Virus-Inducible Gene Expression Changes In Mouse Brain : Studies With Japanese Encephalitis & Rabies Viruses
One of the key events in a virus-infected host cell is the activation and repression of a large number of host genes. In recent years, such differentially expressed host genes have been identified for several viruses, bacteria and parasites. Such studies indicate that reprogramming of host transcriptome during infection by a pathogen is a major component of host response and many of the reprogrammed genes may promote or prevent pathogen infection or may contribute to pathogen-induced pathological changes. Host gene expression changes have been studied for a number of viruses in cell lines. However, in case of neurotropic viruses which infect nonrenewable populations of central nervous system (CNS), changes in the host gene expression need to be studied in the intact host rather than cells grown in culture. Since such studies are reported only for a few neurotropic viruses, an attempt has been made in this thesis to identify and characterize genes that are differentially expressed in the mouse brain during infection by Japanese encephalitis virus (JEV) and rabies virus. Using subtraction hybridization technique, subtraction cDNA libraries were generated representing mRNAs that are induced or repressed in the mouse brain during JEV infection. Sequence analysis of the 350 isolated clones resulted in the identification of 73 unique genes. Out of these, 66 were of forward library clones (upregulated genes) and 7 of reverse library clones (downregulated genes). The forward library clones was clustered in different functional groups such as, proteins involved in immune response and interferon-inducible proteins, GTPase and GTP binding proteins, transcriptional regulators, enzymes, ribosomal proteins, neuronal proteins, carrier proteins, DNA-binding proteins, miscellaneous and proteins of unknown function. The differential expression of all these genes was further validated by northern blot analysis of brain RNA isolated from normal and JEV-infected mice, which indicate that out of 66 forward library clones 33 were genuinely upregulated in JEV-infected mouse brain, whereas all 7 reverse library clones were repressed in JEV infection. Since vaccination is known to prevent virus replication in the brain, host gene expression changes in mice immunized with BIKEN JE vaccine was also examined. There was a good correlation between inhibition of JEV replication and reduced expression of JEV-inducible CNS genes in the vaccinated mice. To check whether JEV-induced CNS genes identified in this study are specific to JEV or can be induced by any other neurotropic virus, expression patterns of 15 randomly chosen genes were checked in RV infected mouse brain. Results indicated that all the chosen genes are modulated in the same way during RV infection as well. Comparison of JEV-induced gene expression changes with those induced by other neurotropic viruses indicated that 83% of the JEV-inducible mouse CNS genes are also induced by Sindbis virus, a neurotropic virus of the family alphaviridae, indicating that despite diverse life cycles, these two viruses may activate common host signaling pathways. This study also led to the identification of 9 unique JEV-inducible genes (LRG-21, VHSV induced gene1, Tpt1, SLC25A3, Olfm1, Ina/NF-66, Dst/Bpag1, Mdm2 and Gbp5) which are not reported to be activated by any other neurotropic virus. Since it is beyond the scope of this study to characterize all the JEV-induced and repressed genes, two genes were chosen for a detailed analysis. These are: JEV-inducible gene encoding GARG-39 protein which is a member of the glucocorticoid attenuated response gene family and an unannotated, JEV-repressible gene designated in this study as clone # 137. The gene encoding GARG-39 identified as a JEV-inducible gene in this study was originally discovered as lipopolysaccharide- and interferon-inducible gene in macrophages. This protein contains tetratricopeptide repeat (TPR) motifs that are known to be involved in protein-protein interactions. However, the function of this protein remains unknown till date. Therefore the gene was cloned and over-expressed in E. coli and antibodies were raised against the recombinant protein. Western blot analysis revealed that GARG-39 protein is detectable only in JEV-infected but not in the normal mouse brain. Surprisingly, immunoflourescence studies carried out in NIH3T3 cells revealed that GARG-39 is localized in the cytosol of normal cells and it colocalizes with α-tubulin in the mitotic spindle in a small fraction of cells which are in the mitotic stage. Further, in an in vitro assay, GARG-39 was found to interact with taxol-stabilized tubulin polymers. Since microtubules are known to play an important role in virus assembly, it is possible that GARG-39 may have a role in virus assembly and maturation. Alternatively, microtubule-associated proteins are implicated in several neurodegenerative disorders including Parkinson’s, Alzheimer’s and mental retardation and therefore, a role for GARG-39 in virus-induced neuropathogenesis cannot be ruled out. In addition, the expression of GARG-39 in normal dividing cells in the culture indicates a role for this protein in mitosis. In a normal mouse brain, mitotically active cells are very low in number and hence GARG-39 expression (both at the RNA and protein levels) is below the detection limits. JEV infection may trigger mitotic activity in brain leading to increased expression of GARG-39. One of the cDNA clones identified in this study, designated as clone # 137, hybridized to a ~2.6 kb transcript which was found to be down regulated in the mouse brain by JEV as well as rabies virus. A series of investigations led to the conclusion that clone #137 corresponds to the 3′ end of a ~2.6 kb transcript encoding mouse calcium calmodulin kinase inhibitor II α (mCaMKIINα). Interestingly, only the α isoform but not the β isoform of mCaMKIINα mRNA is down regulated in the mouse brain during JEV infection. Since the physiological function of mCaMKIINα is not known, the gene encoding 8 kDa mouse mCaMKIINα open reading frame was cloned into an E. coli expression vector and antibodies were raised against the purified recombinant protein. Surprisingly, antibodies raised against the ~8 kDa recombinant mouse CaMKIINα reacted with a ∼37 kDa mouse brain protein. This protein designated as CaMKIINα-immunoreactive protein (CaMKIINα-IRP) is also down regulated during JEV infection and is localized in the post synaptic density (PSD) of normal mouse brain. In addition, distinct changes are also observed in the subcellular localization and phosphorylation of CaMKIIα leading to an increase in cytosolic CaMKII activity in JEV-infected mouse brain. The differential regulation of CaMKIIα and CaMKIINα during JEV infection suggests a possible role for CaMKII signaling pathway in JEV infection and/or JEV-induced neuropathogenesis in the CNS. Conclusions: • A number of host genes whose expression is modulated in the mouse brain during JEV and/or rabies virus infection have been identified. • One of the JEV-inducible genes encoding the GARG-39 protein was shown to be a microtubule-associated protein with a possible role in mitosis. • One of the JEV-repressible genes was found to encode the mouse CaMKIINα mRNA. • A novel JEV-repressible ∼37 kDa protein immunoreactive to antibodies raised against the recombinant CaMKIINα was identified in the post synaptic density of the mouse brain.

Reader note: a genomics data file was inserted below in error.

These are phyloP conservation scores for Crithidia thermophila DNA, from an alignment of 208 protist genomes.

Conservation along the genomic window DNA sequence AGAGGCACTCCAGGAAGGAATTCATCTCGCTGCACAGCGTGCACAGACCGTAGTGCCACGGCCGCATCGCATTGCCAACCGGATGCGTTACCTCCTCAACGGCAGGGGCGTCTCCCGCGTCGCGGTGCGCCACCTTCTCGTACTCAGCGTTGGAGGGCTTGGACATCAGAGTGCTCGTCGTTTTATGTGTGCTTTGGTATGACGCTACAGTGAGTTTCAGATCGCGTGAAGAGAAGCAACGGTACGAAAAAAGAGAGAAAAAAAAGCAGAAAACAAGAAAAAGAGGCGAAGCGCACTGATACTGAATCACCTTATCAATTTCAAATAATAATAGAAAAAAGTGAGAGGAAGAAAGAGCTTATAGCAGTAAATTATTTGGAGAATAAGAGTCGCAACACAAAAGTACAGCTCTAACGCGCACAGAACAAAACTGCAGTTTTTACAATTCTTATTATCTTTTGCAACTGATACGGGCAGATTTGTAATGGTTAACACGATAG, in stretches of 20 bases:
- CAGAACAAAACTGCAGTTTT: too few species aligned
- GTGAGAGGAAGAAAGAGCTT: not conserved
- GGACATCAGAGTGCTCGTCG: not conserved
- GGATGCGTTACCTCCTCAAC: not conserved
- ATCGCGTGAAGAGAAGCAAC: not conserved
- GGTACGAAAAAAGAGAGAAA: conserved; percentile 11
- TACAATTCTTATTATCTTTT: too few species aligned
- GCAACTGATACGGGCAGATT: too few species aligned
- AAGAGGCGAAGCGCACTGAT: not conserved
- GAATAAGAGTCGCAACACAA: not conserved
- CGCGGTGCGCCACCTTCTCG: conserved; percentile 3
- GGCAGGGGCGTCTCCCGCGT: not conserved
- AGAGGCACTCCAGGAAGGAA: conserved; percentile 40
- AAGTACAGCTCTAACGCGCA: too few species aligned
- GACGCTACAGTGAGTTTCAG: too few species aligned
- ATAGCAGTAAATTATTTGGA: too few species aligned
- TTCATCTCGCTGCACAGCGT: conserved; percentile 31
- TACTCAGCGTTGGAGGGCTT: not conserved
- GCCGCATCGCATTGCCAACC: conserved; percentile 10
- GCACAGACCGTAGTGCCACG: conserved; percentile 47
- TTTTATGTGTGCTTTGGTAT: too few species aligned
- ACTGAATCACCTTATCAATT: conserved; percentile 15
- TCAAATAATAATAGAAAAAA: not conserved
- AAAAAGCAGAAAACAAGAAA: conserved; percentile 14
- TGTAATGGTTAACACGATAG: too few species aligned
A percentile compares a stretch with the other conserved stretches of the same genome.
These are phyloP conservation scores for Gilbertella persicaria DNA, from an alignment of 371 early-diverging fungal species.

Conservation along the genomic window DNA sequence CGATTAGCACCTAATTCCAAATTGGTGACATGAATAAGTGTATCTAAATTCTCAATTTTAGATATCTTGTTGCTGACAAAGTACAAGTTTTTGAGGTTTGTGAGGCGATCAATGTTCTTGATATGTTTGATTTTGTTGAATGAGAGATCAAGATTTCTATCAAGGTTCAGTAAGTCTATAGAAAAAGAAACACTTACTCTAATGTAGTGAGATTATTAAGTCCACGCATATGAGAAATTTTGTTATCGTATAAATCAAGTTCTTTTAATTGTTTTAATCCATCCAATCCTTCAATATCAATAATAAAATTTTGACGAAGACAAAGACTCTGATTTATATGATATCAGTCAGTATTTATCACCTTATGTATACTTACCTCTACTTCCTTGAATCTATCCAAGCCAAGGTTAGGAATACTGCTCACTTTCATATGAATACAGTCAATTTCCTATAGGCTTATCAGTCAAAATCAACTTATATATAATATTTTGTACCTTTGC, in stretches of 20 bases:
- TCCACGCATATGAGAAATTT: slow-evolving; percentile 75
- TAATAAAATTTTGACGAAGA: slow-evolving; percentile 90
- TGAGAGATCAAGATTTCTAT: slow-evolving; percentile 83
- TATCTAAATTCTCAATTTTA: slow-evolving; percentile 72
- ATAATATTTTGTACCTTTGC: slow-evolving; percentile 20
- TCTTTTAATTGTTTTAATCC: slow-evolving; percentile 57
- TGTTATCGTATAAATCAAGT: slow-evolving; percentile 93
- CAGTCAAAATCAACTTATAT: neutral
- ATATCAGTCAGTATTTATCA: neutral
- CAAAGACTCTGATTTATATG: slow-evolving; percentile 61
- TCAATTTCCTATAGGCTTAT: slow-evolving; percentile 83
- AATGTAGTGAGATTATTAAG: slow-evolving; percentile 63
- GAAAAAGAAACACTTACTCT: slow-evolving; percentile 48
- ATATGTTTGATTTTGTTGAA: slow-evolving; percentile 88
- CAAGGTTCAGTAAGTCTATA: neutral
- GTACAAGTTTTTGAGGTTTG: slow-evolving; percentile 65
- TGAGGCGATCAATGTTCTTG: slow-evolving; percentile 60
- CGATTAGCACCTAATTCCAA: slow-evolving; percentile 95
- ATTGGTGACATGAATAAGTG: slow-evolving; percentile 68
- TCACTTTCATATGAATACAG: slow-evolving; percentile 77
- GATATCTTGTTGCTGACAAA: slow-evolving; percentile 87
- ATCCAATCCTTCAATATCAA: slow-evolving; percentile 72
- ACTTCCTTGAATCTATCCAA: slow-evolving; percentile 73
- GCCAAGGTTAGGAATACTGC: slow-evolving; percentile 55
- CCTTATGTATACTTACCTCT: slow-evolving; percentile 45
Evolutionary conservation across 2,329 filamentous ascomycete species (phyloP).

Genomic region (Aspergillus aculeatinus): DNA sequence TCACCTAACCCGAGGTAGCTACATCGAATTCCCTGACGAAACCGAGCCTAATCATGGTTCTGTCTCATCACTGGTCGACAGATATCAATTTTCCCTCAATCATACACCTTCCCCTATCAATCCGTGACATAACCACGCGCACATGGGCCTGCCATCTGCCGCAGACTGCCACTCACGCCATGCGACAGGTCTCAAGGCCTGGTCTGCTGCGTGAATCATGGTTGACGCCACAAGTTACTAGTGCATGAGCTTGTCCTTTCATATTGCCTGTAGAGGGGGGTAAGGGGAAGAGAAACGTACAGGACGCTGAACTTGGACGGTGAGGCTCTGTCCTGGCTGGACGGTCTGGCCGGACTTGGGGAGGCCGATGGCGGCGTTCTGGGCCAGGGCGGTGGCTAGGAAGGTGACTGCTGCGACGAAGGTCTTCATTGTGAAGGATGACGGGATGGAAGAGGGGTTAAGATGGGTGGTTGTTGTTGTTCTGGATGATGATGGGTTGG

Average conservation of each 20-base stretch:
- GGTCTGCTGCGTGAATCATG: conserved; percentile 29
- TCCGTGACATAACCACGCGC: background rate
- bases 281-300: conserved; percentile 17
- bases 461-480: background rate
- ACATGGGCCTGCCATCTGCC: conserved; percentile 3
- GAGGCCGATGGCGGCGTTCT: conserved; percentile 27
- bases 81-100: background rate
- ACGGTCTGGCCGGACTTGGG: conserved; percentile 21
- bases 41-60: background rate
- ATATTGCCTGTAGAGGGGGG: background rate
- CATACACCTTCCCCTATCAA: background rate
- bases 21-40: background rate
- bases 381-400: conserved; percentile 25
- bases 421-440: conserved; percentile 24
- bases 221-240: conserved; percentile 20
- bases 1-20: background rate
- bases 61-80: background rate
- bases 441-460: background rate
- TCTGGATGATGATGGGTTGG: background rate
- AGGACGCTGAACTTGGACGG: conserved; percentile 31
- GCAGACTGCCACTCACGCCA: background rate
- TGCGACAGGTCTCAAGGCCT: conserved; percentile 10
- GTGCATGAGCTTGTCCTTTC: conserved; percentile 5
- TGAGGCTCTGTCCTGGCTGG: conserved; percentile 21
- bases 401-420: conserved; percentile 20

- Biochemistry (BC)